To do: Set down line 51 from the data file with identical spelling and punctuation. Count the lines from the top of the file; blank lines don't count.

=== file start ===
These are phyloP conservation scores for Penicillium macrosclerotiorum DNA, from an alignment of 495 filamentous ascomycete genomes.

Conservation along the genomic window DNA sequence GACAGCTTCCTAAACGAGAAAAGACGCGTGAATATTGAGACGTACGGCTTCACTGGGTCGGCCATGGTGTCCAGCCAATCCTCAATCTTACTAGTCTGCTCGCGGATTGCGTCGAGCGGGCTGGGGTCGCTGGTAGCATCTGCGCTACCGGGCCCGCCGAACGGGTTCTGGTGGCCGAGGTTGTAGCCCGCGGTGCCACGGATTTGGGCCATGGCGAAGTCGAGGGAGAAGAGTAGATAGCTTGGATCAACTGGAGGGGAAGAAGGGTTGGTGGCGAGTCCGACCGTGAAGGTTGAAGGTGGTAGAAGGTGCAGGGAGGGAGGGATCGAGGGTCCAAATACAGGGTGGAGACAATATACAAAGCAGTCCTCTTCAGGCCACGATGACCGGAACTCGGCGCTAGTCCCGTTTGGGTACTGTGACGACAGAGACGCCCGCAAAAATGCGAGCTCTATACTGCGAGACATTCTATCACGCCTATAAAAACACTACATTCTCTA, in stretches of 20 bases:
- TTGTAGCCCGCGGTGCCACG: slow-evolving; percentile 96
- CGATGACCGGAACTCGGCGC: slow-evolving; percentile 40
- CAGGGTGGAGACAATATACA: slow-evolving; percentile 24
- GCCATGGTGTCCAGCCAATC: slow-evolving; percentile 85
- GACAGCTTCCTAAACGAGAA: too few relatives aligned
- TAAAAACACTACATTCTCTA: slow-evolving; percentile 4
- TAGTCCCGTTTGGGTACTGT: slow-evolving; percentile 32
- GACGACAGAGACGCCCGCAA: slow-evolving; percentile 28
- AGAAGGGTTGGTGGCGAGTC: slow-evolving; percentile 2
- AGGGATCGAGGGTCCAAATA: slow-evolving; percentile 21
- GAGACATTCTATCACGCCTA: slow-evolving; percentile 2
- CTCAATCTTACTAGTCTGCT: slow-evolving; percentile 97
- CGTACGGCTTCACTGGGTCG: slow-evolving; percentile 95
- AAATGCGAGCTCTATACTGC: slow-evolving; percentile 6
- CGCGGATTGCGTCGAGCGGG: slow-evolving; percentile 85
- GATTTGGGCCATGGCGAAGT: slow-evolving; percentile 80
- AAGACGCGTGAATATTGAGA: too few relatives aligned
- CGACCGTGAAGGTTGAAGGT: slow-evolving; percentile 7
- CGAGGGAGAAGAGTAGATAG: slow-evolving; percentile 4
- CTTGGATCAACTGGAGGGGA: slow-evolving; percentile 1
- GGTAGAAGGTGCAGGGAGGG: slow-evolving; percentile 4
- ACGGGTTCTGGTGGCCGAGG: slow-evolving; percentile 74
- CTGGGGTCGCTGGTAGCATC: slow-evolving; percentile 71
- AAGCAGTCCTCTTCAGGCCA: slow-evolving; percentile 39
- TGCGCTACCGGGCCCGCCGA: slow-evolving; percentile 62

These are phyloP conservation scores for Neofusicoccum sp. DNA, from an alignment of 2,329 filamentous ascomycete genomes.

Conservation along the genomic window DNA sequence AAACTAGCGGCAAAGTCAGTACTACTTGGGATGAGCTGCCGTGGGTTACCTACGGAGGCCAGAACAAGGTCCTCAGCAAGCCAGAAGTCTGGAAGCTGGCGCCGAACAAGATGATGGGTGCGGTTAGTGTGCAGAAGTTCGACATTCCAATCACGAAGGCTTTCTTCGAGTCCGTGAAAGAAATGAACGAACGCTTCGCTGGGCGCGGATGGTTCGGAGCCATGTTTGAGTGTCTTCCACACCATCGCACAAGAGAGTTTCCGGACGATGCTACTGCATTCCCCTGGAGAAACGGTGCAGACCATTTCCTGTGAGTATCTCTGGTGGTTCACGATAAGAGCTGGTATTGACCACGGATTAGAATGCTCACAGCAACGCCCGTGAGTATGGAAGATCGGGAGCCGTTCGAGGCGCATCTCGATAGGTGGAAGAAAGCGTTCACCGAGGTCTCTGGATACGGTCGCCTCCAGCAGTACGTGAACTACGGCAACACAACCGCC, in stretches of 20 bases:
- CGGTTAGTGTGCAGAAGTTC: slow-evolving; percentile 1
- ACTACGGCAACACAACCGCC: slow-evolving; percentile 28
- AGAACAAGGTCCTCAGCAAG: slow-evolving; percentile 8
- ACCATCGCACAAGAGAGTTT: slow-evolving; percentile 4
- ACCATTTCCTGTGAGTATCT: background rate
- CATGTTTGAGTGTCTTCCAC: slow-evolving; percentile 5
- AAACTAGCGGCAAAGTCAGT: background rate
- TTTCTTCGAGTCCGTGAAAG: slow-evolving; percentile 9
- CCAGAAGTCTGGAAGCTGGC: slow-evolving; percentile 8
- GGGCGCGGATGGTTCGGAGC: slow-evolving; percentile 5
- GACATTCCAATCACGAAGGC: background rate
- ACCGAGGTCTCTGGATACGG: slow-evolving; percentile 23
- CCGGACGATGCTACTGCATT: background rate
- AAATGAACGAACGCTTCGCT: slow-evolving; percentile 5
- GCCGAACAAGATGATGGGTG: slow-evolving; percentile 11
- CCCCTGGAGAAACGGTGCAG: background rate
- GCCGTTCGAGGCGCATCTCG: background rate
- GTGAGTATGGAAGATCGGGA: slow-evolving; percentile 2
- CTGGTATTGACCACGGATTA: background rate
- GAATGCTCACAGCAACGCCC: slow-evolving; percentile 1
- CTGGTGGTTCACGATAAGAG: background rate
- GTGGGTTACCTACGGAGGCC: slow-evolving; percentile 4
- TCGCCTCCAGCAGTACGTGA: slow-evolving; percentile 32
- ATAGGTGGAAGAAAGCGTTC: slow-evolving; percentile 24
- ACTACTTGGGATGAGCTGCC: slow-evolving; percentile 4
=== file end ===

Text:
- GTGGGTTACCTACGGAGGCC: slow-evolving; percentile 4